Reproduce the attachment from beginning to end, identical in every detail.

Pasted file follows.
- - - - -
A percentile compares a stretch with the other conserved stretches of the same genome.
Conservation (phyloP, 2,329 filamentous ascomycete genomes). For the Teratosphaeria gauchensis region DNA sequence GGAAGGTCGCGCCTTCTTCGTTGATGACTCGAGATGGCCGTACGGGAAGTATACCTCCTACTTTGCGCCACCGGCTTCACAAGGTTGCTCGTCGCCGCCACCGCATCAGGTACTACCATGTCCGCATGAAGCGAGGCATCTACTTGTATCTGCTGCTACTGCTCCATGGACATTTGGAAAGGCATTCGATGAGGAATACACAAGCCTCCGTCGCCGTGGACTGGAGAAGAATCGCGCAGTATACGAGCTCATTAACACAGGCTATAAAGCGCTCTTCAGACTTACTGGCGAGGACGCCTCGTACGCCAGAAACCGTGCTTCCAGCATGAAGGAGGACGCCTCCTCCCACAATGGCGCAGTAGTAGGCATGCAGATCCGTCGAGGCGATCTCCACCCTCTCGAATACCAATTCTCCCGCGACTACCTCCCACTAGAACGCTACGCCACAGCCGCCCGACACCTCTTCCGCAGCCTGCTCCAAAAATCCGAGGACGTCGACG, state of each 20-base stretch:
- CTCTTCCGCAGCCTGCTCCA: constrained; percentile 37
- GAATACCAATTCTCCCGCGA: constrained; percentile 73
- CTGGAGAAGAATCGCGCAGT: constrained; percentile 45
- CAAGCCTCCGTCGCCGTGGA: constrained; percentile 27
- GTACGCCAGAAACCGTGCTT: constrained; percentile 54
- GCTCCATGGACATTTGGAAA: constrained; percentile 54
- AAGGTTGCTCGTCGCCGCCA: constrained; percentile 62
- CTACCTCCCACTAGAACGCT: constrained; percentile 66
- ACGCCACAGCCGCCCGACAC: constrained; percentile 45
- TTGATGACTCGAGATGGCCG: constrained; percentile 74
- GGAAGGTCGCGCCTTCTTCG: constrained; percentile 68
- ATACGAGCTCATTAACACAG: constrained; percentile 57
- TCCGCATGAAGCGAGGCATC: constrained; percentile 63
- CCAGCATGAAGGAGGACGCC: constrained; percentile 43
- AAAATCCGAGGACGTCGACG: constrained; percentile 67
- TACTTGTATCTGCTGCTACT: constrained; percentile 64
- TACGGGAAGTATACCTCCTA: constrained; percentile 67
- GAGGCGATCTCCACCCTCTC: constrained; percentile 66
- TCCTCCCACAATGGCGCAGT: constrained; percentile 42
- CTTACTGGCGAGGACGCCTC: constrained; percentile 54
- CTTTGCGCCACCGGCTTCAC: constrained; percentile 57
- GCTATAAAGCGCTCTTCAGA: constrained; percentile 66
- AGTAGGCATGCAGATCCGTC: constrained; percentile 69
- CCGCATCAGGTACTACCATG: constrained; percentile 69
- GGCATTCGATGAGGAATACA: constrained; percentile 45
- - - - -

A percentile compares a stretch with the other conserved stretches of the same genome.
Conservation (phyloP, 2,329 filamentous ascomycete genomes). For the Teratosphaeria gauchensis region DNA sequence GGAAGGTCGCGCCTTCTTCGTTGATGACTCGAGATGGCCGTACGGGAAGTATACCTCCTACTTTGCGCCACCGGCTTCACAAGGTTGCTCGTCGCCGCCACCGCATCAGGTACTACCATGTCCGCATGAAGCGAGGCATCTACTTGTATCTGCTGCTACTGCTCCATGGACATTTGGAAAGGCATTCGATGAGGAATACACAAGCCTCCGTCGCCGTGGACTGGAGAAGAATCGCGCAGTATACGAGCTCATTAACACAGGCTATAAAGCGCTCTTCAGACTTACTGGCGAGGACGCCTCGTACGCCAGAAACCGTGCTTCCAGCATGAAGGAGGACGCCTCCTCCCACAATGGCGCAGTAGTAGGCATGCAGATCCGTCGAGGCGATCTCCACCCTCTCGAATACCAATTCTCCCGCGACTACCTCCCACTAGAACGCTACGCCACAGCCGCCCGACACCTCTTCCGCAGCCTGCTCCAAAAATCCGAGGACGTCGACG, state of each 20-base stretch:
- CTCTTCCGCAGCCTGCTCCA: constrained; percentile 37
- GAATACCAATTCTCCCGCGA: constrained; percentile 73
- CTGGAGAAGAATCGCGCAGT: constrained; percentile 45
- CAAGCCTCCGTCGCCGTGGA: constrained; percentile 27
- GTACGCCAGAAACCGTGCTT: constrained; percentile 54
- GCTCCATGGACATTTGGAAA: constrained; percentile 54
- AAGGTTGCTCGTCGCCGCCA: constrained; percentile 62
- CTACCTCCCACTAGAACGCT: constrained; percentile 66
- ACGCCACAGCCGCCCGACAC: constrained; percentile 45
- TTGATGACTCGAGATGGCCG: constrained; percentile 74
- GGAAGGTCGCGCCTTCTTCG: constrained; percentile 68
- ATACGAGCTCATTAACACAG: constrained; percentile 57
- TCCGCATGAAGCGAGGCATC: constrained; percentile 63
- CCAGCATGAAGGAGGACGCC: constrained; percentile 43
- AAAATCCGAGGACGTCGACG: constrained; percentile 67
- TACTTGTATCTGCTGCTACT: constrained; percentile 64
- TACGGGAAGTATACCTCCTA: constrained; percentile 67
- GAGGCGATCTCCACCCTCTC: constrained; percentile 66
- TCCTCCCACAATGGCGCAGT: constrained; percentile 42
- CTTACTGGCGAGGACGCCTC: constrained; percentile 54
- CTTTGCGCCACCGGCTTCAC: constrained; percentile 57
- GCTATAAAGCGCTCTTCAGA: constrained; percentile 66
- AGTAGGCATGCAGATCCGTC: constrained; percentile 69
- CCGCATCAGGTACTACCATG: constrained; percentile 69
- GGCATTCGATGAGGAATACA: constrained; percentile 45